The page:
Publishing company Gannett filed a lawsuit against Google and Alphabet, alleging that its advertising monopoly is having adverse effects on local journalism.
- Gannet is the owner of more than 200 local newspapers, in addition to USA Today.
- On Tuesday, it filed a lawsuit against the tech company, alleging that the lack of competition in advertising has allowed the company to “depress” advertising revenue amid record profits.
- Gannet believes Alphabet qualifies as an illegal monopoly that must be challenged and seeks damages against the tech company, Forbes reports.
- Google Ads VP Dan Taylor countered the claim in a statement to Forbes, saying Gannet’s claims are wrong and that the company’s advertising policies are fair.
Why It’s Important
The lawsuit comes amid the local journalism industry facing a widespread collapse in the face of digital media and its growing popularity. According to Gannet CEO Mike Reed, 86% of Americans get their news from digital media, but traditional media has yet to gain a foothold in the online market.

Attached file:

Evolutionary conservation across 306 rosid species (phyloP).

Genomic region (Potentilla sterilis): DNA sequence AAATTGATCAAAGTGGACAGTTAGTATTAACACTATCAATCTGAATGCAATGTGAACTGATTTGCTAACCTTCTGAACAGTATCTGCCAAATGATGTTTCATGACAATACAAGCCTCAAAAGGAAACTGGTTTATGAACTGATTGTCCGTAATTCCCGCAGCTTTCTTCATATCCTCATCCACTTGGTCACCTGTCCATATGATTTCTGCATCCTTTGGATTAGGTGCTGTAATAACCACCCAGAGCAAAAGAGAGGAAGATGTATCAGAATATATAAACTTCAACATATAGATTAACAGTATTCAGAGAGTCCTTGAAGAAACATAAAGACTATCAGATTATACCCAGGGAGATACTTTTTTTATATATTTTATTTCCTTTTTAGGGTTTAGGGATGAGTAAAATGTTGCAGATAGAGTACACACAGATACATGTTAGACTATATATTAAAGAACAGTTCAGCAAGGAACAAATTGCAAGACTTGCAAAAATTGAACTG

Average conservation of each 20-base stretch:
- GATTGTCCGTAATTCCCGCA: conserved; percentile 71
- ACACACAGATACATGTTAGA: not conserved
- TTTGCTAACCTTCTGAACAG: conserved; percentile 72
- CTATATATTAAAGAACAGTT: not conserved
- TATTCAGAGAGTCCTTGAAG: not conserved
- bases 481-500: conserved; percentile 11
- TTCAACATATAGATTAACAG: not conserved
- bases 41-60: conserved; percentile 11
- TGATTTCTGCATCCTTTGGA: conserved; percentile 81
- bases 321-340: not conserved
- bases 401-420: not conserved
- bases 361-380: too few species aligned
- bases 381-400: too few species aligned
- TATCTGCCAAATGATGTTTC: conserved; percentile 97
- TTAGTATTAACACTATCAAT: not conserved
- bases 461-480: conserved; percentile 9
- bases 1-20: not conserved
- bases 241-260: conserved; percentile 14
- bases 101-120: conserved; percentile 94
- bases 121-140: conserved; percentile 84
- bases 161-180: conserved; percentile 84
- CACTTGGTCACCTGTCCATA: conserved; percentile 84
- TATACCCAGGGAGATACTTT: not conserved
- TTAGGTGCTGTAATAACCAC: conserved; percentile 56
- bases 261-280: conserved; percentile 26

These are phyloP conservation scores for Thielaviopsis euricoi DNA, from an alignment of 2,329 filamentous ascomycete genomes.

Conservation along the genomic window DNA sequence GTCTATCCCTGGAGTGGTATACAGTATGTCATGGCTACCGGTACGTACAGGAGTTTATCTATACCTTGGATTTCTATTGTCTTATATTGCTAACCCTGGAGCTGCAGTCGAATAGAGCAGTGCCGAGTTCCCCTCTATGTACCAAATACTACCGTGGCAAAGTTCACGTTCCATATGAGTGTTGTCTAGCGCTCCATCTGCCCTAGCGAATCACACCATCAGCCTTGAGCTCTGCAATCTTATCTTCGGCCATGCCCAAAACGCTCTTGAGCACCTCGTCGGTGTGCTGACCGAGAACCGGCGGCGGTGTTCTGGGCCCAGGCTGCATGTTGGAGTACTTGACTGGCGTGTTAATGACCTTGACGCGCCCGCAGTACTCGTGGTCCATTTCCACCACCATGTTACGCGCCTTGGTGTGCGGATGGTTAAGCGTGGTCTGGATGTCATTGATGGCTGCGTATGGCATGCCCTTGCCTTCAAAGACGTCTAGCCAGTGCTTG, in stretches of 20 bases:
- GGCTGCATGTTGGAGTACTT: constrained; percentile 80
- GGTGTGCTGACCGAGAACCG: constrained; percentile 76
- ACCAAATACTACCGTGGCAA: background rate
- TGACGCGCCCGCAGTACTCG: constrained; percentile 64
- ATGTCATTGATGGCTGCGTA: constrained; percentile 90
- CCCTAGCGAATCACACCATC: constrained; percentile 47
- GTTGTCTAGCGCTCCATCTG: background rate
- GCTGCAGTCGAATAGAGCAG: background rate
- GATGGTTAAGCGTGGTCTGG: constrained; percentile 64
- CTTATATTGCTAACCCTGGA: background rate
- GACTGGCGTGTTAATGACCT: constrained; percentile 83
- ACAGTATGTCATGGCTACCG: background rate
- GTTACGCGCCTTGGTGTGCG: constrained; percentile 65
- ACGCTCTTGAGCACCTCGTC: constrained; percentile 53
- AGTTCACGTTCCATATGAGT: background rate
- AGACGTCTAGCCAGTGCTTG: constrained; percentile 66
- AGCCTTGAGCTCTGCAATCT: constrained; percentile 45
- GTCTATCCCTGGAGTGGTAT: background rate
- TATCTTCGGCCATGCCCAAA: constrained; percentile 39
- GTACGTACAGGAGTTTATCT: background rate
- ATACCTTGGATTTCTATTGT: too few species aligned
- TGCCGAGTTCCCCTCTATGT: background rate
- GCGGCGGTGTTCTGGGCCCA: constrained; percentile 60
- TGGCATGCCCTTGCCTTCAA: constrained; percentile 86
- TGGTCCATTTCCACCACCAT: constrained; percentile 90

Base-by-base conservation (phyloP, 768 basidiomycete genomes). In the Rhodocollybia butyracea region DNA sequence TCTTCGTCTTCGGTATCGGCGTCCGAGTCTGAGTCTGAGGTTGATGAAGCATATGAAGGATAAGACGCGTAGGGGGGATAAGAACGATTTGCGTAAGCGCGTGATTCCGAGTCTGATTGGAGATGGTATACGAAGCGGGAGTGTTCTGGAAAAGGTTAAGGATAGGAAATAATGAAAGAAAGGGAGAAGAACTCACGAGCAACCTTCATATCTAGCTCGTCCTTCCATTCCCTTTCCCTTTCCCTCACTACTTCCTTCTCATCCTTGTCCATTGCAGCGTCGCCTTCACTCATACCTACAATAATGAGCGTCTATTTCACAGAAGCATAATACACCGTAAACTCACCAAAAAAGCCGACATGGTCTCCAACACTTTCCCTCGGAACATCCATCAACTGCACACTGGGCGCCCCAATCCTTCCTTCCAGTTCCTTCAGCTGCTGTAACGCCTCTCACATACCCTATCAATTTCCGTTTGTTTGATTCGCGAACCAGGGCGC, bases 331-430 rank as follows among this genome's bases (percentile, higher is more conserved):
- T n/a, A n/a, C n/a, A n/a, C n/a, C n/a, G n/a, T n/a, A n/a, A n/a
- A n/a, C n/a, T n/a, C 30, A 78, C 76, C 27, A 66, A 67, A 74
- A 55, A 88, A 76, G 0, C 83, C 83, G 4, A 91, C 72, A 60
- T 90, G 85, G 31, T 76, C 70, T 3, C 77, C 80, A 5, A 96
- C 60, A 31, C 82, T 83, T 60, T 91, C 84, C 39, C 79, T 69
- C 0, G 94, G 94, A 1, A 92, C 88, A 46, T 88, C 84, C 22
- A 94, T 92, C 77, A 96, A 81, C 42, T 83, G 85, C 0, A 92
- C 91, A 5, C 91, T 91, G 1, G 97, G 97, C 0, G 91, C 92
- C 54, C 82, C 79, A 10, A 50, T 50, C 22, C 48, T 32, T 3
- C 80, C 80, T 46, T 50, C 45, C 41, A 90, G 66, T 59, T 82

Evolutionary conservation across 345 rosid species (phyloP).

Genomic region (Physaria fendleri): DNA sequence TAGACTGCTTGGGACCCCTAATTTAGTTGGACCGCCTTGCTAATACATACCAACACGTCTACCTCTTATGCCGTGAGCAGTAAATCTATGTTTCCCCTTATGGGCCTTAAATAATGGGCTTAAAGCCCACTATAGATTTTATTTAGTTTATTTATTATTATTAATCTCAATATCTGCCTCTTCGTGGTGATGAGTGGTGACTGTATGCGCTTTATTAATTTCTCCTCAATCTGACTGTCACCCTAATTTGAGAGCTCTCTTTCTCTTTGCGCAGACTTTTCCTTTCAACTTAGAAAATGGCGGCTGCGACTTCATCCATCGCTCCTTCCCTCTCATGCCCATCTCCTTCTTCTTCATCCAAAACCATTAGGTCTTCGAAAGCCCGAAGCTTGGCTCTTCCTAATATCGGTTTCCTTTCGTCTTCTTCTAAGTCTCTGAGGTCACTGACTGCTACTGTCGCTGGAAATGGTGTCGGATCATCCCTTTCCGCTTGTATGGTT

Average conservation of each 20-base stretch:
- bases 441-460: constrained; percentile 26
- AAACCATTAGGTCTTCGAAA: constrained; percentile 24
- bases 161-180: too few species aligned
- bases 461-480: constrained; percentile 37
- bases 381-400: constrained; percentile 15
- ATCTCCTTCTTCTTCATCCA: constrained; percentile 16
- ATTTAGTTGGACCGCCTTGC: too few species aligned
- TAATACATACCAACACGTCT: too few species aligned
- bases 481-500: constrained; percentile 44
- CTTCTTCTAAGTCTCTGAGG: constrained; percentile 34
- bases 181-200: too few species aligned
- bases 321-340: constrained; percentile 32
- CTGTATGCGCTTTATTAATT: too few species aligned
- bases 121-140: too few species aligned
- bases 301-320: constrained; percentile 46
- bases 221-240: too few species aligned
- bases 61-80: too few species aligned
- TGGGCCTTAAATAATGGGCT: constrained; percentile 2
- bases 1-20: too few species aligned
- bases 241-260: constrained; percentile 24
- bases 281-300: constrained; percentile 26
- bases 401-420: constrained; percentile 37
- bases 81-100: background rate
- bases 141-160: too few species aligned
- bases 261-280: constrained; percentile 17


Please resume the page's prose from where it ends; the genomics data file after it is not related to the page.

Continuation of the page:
The result has been a 57% decline in newsroom employees since 2004, a 52% decline in journalism salaries, and more than 2,200 newspapers have closed since 2005. A 2022 study from Northwestern University’s Medill School of Journalism found that two local newspapers stop publishing every week.
With subscriptions and ad revenue declining, Gannett believes part of the blame ought to be laid on Google, with 86% of advertising dollars flowing through online tech giants.
“The move online should have created enormous opportunities for publishers. Digital advertising is now a $200 billion business—nearly an eight-fold increase since 2009. Yet news publishers’ advertising revenue has significantly declined. Google’s practices have real-world implications that depress not only revenue but also force the reduction and footprint of local news at a time when it’s needed most,” says Reed.
“Publishers have many options to choose from when it comes to using advertising technology to monetize—in fact, Gannett uses dozens of competing ad services, including Google Ad Manager. And when publishers choose to use Google tools, they keep the vast majority of revenue. We’ll show the court how our advertising products benefit publishers and help them fund their content online,” says Taylor.